Very Small Physics 3

The founders of quantum mechanics largely ignored relativity when they first applied quantum theory to chemistry:

"The general theory of quantum mechanics is now almost complete... they give rise to difficulties only when high-speed particles are involved, and are therefore of no importance in the consideration of atomic and molecular structure and ordinary chemical reactions." - Paul Dirac, 1929

Treat an atom as a two-body problem with one electron and a central nucleus with a charge ZZ and a mass much greater than the electron.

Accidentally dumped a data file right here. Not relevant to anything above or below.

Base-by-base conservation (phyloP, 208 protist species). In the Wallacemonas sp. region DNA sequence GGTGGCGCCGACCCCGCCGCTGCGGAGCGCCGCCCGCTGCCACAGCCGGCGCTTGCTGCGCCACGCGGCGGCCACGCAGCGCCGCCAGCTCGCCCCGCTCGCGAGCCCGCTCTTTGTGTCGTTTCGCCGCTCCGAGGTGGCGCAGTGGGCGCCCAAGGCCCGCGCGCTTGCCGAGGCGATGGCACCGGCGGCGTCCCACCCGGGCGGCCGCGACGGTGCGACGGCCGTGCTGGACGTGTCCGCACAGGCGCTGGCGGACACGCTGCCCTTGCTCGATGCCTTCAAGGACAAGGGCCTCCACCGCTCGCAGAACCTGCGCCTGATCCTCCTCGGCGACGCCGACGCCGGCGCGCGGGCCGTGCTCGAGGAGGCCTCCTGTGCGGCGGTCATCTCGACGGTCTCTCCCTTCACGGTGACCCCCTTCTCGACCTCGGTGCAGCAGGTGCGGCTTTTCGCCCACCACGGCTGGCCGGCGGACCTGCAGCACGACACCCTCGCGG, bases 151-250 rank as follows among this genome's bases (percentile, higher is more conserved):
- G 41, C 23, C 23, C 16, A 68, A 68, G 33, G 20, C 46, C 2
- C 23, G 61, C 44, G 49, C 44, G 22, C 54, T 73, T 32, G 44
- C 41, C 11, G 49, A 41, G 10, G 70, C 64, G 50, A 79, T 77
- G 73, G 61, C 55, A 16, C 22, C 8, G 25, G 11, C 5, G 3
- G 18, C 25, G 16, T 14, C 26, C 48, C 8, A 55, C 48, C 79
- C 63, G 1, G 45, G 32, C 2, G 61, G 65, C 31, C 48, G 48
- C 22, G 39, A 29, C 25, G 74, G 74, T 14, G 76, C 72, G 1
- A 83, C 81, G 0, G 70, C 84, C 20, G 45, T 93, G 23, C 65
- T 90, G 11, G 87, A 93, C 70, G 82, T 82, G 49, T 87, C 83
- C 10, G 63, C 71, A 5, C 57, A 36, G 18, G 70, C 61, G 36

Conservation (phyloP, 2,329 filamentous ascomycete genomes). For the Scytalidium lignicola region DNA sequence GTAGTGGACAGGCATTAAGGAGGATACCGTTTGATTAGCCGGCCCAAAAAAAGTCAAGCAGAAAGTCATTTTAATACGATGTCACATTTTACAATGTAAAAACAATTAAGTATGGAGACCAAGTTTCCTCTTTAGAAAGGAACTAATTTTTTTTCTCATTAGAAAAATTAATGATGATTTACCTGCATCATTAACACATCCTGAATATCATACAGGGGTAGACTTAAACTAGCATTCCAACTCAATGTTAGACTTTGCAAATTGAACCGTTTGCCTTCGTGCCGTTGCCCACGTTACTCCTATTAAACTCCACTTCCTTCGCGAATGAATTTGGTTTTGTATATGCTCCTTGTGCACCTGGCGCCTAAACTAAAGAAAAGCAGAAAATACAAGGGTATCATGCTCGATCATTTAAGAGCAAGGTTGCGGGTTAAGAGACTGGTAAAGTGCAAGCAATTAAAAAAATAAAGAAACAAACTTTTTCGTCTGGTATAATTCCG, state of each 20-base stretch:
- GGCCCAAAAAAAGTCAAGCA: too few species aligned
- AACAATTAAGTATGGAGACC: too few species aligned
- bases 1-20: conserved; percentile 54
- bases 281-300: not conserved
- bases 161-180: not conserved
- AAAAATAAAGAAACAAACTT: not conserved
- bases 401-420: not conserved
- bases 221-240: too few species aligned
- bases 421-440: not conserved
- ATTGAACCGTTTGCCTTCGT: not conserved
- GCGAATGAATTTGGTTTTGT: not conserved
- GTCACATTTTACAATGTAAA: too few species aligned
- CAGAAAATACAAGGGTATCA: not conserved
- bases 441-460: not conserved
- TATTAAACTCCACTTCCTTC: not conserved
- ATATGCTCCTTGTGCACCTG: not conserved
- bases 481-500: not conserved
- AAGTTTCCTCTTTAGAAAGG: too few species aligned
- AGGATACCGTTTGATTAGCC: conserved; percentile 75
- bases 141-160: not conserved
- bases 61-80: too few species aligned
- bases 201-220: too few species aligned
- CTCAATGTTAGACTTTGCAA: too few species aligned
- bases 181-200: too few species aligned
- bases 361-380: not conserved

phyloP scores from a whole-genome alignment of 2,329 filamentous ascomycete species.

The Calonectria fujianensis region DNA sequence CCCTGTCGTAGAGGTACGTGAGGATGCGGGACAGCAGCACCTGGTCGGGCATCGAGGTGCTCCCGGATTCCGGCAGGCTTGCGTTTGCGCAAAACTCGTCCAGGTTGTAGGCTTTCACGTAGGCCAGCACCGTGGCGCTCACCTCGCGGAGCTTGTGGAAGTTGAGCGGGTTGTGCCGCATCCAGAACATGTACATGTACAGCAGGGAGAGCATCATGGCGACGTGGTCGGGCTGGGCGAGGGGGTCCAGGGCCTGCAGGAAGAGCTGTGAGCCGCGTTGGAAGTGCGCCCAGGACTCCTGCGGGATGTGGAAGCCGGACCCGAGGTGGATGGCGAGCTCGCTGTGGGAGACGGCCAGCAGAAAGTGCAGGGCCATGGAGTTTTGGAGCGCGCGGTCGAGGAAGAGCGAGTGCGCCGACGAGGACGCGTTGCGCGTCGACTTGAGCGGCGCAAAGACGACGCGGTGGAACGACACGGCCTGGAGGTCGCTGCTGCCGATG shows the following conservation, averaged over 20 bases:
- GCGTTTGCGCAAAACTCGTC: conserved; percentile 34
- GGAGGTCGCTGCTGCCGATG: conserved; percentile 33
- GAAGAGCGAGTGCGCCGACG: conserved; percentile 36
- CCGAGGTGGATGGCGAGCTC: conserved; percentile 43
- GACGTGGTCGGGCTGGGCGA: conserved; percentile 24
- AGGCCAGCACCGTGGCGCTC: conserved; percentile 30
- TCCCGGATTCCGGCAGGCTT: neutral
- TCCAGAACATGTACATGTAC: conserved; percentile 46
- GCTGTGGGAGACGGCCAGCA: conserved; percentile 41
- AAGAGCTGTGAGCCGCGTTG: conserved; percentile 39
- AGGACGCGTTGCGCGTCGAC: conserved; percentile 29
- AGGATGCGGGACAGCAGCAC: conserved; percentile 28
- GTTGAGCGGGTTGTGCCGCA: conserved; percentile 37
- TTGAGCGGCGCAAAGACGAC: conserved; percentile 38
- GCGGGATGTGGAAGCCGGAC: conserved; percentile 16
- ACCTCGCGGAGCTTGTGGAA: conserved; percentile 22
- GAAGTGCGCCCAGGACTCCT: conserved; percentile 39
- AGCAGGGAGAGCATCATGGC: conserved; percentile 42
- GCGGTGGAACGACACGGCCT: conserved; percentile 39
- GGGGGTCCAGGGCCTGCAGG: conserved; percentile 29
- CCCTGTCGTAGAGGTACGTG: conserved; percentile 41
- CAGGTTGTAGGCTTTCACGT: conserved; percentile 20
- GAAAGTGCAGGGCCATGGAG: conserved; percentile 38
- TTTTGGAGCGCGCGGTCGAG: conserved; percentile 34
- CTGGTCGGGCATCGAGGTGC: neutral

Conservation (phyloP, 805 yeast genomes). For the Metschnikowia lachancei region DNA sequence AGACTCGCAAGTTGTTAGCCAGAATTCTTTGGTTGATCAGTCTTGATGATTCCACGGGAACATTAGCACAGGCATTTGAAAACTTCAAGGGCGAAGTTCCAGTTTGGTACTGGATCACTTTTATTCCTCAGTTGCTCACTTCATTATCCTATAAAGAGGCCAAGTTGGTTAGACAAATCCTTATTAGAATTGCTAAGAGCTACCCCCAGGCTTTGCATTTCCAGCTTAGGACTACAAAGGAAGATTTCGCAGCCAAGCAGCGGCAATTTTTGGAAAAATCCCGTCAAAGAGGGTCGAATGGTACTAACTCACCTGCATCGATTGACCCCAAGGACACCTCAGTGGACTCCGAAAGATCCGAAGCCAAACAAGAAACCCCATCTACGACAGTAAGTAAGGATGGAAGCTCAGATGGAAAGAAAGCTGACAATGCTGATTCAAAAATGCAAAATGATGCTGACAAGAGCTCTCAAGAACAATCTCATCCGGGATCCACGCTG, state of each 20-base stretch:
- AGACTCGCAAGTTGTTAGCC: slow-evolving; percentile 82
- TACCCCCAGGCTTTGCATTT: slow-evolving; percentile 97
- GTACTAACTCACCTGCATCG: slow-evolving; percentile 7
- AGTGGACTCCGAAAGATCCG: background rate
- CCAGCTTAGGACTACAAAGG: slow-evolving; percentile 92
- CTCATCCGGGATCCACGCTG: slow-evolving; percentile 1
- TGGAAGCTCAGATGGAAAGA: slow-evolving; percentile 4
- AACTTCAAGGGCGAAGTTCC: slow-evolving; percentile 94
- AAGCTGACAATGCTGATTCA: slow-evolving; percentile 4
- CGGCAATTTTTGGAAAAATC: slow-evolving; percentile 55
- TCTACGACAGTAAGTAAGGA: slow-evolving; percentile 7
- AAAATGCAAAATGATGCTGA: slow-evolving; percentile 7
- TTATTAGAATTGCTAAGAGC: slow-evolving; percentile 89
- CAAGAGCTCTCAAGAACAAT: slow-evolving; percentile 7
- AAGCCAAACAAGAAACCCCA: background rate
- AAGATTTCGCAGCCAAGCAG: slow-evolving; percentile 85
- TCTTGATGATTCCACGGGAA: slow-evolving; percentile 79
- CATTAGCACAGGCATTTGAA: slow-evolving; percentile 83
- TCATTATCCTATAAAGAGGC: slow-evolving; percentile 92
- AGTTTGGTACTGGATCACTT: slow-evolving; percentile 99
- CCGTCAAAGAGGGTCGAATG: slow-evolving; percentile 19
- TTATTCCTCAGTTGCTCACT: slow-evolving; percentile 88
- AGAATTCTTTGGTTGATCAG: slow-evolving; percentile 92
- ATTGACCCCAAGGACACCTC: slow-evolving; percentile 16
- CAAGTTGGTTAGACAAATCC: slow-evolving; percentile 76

Was Dirac correct? At what element in the periodic table would relativistic effects become important for an electron in a ground state?

Note: Significant errors start to appear between classical and relativistic dynamics when the Lorentz factor γ=11v2/c21.05\gamma = \frac{1}{\sqrt{1-v^2/c^2}} \geq 1.05. It may be useful to perform this calculation in atomic units, where ,e,me,\hbar, e, m_e, and 4πϵ04 \pi \epsilon_0 are defined as 1.1. In these units, the speed of light is c=137c = 137.

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